And Tom Rutledge, CEO of Charter Communications, told Wall Street analysts he was “surprised” that 1.3 million of his 5.5 million customers don’t want TV – just broadband internet. “Our broadband-only growth has been greater than I thought it would be,” he said.

The following charts show the evidence that cable TV is dying, and that people are also unplugging from broadband internet service.



Deepnet , the other Internet

Deep Web,The Dark Side Of Internet Details

All of us know Internet.

*Scroll down for Videos.

The Deep Web Search browser.

What is a Tor? How to preserve the anonymity?
Tor is the acronym of “The onion router”, a system implemented to enable online anonymity. Tor client software routes Internet traffic through a worldwide volunteer network of servers hiding user’s information eluding any activities of monitoring.
As usually happen, the project was born in military sector, sponsored the US Naval Research Laboratory and from 2004 to 2005 it was supported by the Electronic Frontier Foundation.
Actually the software is under development and maintenance of Tor Project. A user that navigate using Tor it’s difficult to trace ensuring his privacy because the data are encrypted multiple times passing through nodes, Tor relays, of the network.
Connecting to the Tor network
Imagine a typical scenario where Alice desire to be connected with Bob using the Tor network. Let’s see step by step how it is possible.
She makes an unencrypted connection to a centralized directory server containing the addresses of Tor nodes. After receiving the address list from the directory server the Tor client software will connect to a random node (the entry node), through an encrypted connection. The entry node would make an encrypted connection to a random second node which would in turn do the same to connect to a random third Tor node. The process goes on until it involves a node (exit node) connected to the destination.
Read more:
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We are able to access them and the information is Indexed by Search Engines.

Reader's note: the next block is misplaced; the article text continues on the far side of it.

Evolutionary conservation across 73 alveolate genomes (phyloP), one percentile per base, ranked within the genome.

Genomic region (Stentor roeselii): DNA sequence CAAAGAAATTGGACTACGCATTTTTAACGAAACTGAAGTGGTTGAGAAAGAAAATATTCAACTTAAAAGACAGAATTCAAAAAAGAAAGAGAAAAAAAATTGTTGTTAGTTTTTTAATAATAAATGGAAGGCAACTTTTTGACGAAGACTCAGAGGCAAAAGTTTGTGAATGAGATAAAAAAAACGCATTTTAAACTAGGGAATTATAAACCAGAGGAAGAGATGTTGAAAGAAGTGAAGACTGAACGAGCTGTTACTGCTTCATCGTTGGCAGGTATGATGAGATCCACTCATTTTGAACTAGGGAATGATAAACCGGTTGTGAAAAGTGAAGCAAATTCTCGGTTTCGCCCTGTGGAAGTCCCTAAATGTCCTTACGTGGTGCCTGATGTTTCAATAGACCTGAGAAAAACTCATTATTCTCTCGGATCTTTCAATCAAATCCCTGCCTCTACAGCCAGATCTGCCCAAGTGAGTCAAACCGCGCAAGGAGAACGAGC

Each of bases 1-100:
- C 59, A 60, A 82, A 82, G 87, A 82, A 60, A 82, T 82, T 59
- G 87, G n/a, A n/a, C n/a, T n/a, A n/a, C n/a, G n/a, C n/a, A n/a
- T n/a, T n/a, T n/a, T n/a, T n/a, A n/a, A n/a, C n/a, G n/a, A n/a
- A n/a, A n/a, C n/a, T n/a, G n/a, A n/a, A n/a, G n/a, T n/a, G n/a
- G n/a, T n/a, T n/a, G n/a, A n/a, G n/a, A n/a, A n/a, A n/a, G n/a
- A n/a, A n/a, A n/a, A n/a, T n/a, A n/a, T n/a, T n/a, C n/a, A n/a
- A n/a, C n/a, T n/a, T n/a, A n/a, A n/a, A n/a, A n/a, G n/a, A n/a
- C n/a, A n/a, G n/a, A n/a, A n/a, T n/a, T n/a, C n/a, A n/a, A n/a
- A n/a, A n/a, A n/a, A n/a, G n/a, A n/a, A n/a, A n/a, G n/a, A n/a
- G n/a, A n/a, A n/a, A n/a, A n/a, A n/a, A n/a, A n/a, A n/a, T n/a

We can access the information by relevant queries.

This is a part of World Wide Web, www.


There is another side to the world wide web where you can not normally access the information , but is still a part of the world wide web.

This is called the Deepnet, the Invisible Web, the Undernet or the hidden Web.

Then there is the dark Internet, the computers that can no longer be reached via Internet, or with a Darknet distributed filesharing network, which could be classified as a smaller part of the Deep Web.

Mike Bergman, founder of BrightPlanet coined the phrase.

He explained searching on the Internet today can be compared to dragging a net across the surface of the ocean: a great deal may be caught in the net, but there is a wealth of information that is deep and therefore missed.

Most of the Web’s information is buried far down on dynamically generated sites, and standard search engines do not find it.

Traditional search engines cannot “see” or retrieve content in the deep Web—those pages do not exist until they are created dynamically as the result of a specific search. As of 2001, the deep Web was several orders of magnitude larger than the surface Web.

What the Deep Web is generally used for?

1.For Drug Sales.

2.For Hiring Contract Killers.

3.Seeking Contract Killers.

3.Sexual perversions.

4.Drug Trafficking, Money Transfers.

5.Child Trafficking.

6.Human Trafficking.

7.Mercenaries  recruitment and Advertisement.

8,Also being used by some Intelligence Agencies for Dark Operations.


Hiring a hitman has never been easier. Nor has purchasing cocaine or heroin, nor even viewing horrific child pornography.

Such purchases are now so easy, in fact, that they can all be done from the comfort of one’s home at the click of a button… and there’s almost nothing the police can do about it.

This worrying development of the criminal black market is down entirely to the Deep Web – a seething matrix of encrypted websites – also known as Tor – that allows users to surf beneath the everyday internet with complete anonymity.

And like The Silk Road, transactions are all made using the mysterious online currency Bitcoin. One site, whose name MailOnline has chosen not to publish, offers an assassination in the US or Canada for $10,000 and one in Europe for $12,000.

‘I do not know anything about you, you do not know anything about me,’ crows one self-styled assassin, according to The Daily Dot. ‘The desired victim will pass away. No one will ever know why or who did this. On top of that I always give my best to make it look like an accident or suicide.’